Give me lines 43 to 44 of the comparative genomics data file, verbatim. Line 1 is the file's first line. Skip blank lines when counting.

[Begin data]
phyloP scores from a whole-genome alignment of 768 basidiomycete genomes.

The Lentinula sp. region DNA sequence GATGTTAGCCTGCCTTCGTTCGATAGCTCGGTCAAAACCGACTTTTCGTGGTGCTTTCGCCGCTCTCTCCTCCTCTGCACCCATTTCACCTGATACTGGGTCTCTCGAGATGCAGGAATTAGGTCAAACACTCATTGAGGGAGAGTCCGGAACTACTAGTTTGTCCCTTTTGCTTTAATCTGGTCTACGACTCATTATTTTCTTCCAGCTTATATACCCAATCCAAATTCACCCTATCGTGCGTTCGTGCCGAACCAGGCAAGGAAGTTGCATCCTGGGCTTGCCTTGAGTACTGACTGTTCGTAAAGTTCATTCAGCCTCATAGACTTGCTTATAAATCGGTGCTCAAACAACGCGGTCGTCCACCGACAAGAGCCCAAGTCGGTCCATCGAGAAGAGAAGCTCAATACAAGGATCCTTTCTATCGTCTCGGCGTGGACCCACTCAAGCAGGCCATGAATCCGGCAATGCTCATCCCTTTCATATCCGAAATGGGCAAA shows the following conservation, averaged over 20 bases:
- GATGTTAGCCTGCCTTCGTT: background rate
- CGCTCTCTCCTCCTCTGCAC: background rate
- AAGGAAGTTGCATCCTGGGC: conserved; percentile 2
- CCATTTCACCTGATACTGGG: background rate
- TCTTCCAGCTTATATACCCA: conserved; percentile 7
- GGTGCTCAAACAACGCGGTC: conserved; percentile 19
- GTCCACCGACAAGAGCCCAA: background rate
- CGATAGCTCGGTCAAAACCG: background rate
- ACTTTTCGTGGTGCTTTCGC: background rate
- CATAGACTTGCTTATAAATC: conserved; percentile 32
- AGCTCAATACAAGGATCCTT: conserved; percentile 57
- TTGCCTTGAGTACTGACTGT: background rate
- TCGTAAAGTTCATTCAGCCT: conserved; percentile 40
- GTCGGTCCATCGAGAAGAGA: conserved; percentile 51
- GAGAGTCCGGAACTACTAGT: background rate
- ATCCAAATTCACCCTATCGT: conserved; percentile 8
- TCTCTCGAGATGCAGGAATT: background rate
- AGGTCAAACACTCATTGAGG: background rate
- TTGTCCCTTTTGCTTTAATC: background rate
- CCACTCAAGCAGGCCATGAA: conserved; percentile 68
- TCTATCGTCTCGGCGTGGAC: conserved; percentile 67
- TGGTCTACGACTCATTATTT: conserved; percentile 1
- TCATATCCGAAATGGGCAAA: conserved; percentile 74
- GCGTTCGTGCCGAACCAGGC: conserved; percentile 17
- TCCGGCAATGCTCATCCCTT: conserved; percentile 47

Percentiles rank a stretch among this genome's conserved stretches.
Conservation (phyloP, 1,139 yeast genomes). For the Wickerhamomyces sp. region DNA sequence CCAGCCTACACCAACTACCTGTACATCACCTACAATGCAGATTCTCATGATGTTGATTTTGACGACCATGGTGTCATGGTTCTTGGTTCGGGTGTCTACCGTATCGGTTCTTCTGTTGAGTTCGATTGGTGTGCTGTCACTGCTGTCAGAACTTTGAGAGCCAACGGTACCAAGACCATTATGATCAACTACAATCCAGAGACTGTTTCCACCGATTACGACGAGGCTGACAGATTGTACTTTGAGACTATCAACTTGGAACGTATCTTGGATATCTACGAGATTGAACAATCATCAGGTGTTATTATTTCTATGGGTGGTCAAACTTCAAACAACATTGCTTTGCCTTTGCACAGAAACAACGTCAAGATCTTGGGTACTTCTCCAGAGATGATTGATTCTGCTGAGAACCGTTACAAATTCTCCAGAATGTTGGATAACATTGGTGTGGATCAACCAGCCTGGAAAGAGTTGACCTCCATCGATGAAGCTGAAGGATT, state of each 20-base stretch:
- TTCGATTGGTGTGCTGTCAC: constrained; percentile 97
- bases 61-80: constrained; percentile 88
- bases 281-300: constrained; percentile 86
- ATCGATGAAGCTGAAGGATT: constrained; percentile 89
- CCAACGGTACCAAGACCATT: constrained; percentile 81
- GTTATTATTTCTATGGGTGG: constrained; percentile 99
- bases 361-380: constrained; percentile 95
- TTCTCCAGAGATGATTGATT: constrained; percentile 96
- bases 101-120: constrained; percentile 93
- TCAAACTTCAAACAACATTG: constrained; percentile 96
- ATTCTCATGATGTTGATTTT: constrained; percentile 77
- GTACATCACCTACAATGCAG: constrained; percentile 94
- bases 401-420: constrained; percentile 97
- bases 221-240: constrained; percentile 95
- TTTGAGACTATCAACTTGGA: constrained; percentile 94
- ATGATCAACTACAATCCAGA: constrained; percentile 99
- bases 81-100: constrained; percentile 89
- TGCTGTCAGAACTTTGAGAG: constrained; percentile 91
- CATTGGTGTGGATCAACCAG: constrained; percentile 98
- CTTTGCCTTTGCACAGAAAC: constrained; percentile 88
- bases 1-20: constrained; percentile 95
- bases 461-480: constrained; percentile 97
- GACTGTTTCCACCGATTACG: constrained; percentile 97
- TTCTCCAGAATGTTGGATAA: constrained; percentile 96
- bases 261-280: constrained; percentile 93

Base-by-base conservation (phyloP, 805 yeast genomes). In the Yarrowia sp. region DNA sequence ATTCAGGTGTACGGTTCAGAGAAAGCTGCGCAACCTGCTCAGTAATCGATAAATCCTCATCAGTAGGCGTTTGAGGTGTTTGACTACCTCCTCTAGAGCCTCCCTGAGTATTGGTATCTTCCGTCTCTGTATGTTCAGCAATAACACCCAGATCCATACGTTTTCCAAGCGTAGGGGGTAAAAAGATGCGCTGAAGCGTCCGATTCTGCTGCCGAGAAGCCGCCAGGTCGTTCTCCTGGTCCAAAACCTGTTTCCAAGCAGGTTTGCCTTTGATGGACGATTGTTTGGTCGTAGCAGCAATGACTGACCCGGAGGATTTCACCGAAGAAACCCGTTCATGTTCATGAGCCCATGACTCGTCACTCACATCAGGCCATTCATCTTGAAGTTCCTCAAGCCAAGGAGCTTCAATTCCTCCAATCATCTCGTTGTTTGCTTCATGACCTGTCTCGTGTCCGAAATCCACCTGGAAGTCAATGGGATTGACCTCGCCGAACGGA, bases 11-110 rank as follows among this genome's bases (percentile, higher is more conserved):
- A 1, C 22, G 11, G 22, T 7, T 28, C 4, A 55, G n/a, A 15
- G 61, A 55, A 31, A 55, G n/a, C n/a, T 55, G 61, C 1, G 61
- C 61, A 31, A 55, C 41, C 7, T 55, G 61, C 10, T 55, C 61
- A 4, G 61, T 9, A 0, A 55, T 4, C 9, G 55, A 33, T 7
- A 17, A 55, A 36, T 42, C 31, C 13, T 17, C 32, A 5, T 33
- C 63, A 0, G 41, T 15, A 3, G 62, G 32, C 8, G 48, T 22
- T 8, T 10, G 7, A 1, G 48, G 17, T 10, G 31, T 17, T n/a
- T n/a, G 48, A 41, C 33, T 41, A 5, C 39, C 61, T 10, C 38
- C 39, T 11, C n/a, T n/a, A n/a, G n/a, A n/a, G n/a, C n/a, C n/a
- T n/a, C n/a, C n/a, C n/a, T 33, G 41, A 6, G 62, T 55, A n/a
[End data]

- bases 221-240: constrained; percentile 95
- TTTGAGACTATCAACTTGGA: constrained; percentile 94